Big seagull with plastic bag on old pier

Plastics crisis: EU Parliament goes above and beyond Europe’s original proposals

MEPs want more ambitious laws to counter the plastic pollution crisis. That’s the message from a vote this week on improving Europe’s plastics strategy.

When the European Commission released its strategy to tackle plastic pollution, the proposals were quickly hailed as an unprecedented effort to counter one of Europe’s biggest environmental crises.

The proposed strategy included plans to ban unnecessary single-use items and boost recycling.

Now the European Parliament’s Environment committee is calling for more action after voting in favour of measures that go beyond the original proposals.

Below, META looks at some of the measures that were suggested by the Parliament this week.

The full European Parliament will vote in September on the Environment committee’s response to the strategy that’s already shaping up to be a race to the top.


1) A microplastics ban to fight invisible plastic pollution

MEPs on the Environment committee called for a ban on microplastics in cosmetics, personal care, detergents and cleaning products by 2020. In comparison, the European Commission only vaguely mentioned restrictions in its strategy.

Microplastics can pose a threat to people and the environment, according to experts. In developed countries, they are a bigger source of marine plastic pollution than the more visible litter.

Micro and nanoplastics, like many types of plastic, contain harmful chemical additives that can easily migrate into food and drinks. When ingested, they can harm fish and mollusks and as a result they can also very easily enter our food chain.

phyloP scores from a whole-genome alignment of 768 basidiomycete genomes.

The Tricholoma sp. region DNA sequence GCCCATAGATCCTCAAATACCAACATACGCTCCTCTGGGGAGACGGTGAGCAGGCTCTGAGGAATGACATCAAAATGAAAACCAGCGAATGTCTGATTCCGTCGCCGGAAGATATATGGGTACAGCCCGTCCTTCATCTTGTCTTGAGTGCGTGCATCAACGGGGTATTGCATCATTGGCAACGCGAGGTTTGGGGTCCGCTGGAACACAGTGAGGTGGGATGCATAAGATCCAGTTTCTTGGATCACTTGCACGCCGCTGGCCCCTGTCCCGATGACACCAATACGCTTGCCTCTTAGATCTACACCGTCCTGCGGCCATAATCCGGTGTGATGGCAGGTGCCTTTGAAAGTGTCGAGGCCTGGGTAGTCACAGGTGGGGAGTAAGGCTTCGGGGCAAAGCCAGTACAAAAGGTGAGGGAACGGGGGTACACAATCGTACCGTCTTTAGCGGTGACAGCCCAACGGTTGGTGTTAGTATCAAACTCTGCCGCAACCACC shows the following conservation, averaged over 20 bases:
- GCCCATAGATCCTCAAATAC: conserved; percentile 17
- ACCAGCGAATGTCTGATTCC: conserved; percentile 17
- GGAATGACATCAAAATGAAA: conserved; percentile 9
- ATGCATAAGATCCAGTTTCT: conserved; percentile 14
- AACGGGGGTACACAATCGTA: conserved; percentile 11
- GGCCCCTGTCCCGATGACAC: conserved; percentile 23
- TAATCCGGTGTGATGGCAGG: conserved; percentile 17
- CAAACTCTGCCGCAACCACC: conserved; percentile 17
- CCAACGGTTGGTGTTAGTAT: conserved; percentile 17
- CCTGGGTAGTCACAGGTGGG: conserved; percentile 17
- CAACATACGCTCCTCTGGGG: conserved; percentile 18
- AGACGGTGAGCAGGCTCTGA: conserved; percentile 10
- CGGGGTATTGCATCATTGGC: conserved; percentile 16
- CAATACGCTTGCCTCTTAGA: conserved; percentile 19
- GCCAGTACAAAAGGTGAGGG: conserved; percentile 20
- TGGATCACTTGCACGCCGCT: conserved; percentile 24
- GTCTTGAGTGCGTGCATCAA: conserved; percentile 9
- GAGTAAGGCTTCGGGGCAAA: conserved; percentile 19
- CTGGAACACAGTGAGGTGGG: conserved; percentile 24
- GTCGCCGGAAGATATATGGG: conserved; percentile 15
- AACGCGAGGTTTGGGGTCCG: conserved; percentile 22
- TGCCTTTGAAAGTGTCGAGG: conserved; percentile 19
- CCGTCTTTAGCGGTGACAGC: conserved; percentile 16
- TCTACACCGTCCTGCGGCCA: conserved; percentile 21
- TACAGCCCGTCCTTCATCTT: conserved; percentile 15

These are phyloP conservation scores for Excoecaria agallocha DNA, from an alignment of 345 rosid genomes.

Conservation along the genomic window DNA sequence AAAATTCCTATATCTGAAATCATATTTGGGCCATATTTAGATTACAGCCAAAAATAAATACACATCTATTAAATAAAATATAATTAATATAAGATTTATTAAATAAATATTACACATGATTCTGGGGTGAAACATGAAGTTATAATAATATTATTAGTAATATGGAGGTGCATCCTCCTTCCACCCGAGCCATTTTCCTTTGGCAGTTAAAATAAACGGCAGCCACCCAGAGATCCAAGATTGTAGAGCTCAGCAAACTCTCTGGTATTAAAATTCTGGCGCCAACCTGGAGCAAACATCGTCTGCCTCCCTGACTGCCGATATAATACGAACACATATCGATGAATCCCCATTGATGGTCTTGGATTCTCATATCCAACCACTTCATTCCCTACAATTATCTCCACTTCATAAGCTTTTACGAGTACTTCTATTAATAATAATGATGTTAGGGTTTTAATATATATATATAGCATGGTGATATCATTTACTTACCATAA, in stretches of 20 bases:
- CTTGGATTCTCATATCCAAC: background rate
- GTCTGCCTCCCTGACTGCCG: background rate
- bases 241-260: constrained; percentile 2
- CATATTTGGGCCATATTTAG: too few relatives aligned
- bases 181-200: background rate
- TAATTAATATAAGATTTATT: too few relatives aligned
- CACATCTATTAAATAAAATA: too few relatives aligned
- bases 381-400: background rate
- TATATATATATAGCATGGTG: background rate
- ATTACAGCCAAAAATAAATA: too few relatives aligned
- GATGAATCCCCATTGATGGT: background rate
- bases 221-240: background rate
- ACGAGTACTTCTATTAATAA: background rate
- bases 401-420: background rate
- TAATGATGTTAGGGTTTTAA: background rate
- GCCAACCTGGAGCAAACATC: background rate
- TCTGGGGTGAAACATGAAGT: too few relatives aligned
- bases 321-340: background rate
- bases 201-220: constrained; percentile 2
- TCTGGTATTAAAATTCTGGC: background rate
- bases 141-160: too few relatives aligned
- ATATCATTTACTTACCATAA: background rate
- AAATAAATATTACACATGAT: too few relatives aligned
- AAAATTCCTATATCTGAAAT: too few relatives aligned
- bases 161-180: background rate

Sweden and the UK have also recently announced a ban on microbeads – a type of microplastic used in personal care products – noting that natural alternatives already exist.

2) Biodegradable plastics: a false solution and a distraction?

The Parliament pushed for recognition that biodegradable and compostable plastics do not prevent plastic waste in our oceans and should not be an excuse to keep using single-use plastics.

On behalf of the Rethink Plastic alliance, Meadhbh Bolger, resource justice campaigner at Friends of the Earth Europe, said:

“There’s a lot of greenwashing going on to try and present bio-based and biodegradable plastics as a silver bullet – but this is a sideshow, distracting from the real solutions: reduction and reuse. Bio-based and biodegradable plastics pollute our beaches and seas just like conventional plastics, and should be treated as such. It is hugely positive that the Parliament acknowledges this.”

3) Oxo-degradable plastics not so degradable

The committee also proposed a complete ban on ‘oxo-degradable’ plastics like shopping bags or food pouches.

Oxo-degradables plastics are supposedly biodegradable plastics, which in reality break down into small fragments and contribute to harmful microplastic pollution in the oceans and other ecosystems, experts say.

4) No toxic chemicals with my chips, thanks

Another point elaborated by the committee was the reduction of hazardous substances in plastics in order to ensure that what is recycled is toxic-free and to avoid leaks into the environment and our food chain.

NGOs already denounced the lack of substantial provisions in the Commission’s strategy to address the presence of hazardous substances used in plastic items like food containers and beverage cups. Elise Vitali, a chemicals expert at the EEB, told META last month:

“Our daily exposure to toxic chemicals used in food packaging and bottles can lead to chronic diseases. A comprehensive strategy must tackle the effects of these hazardous substances on people’s health.”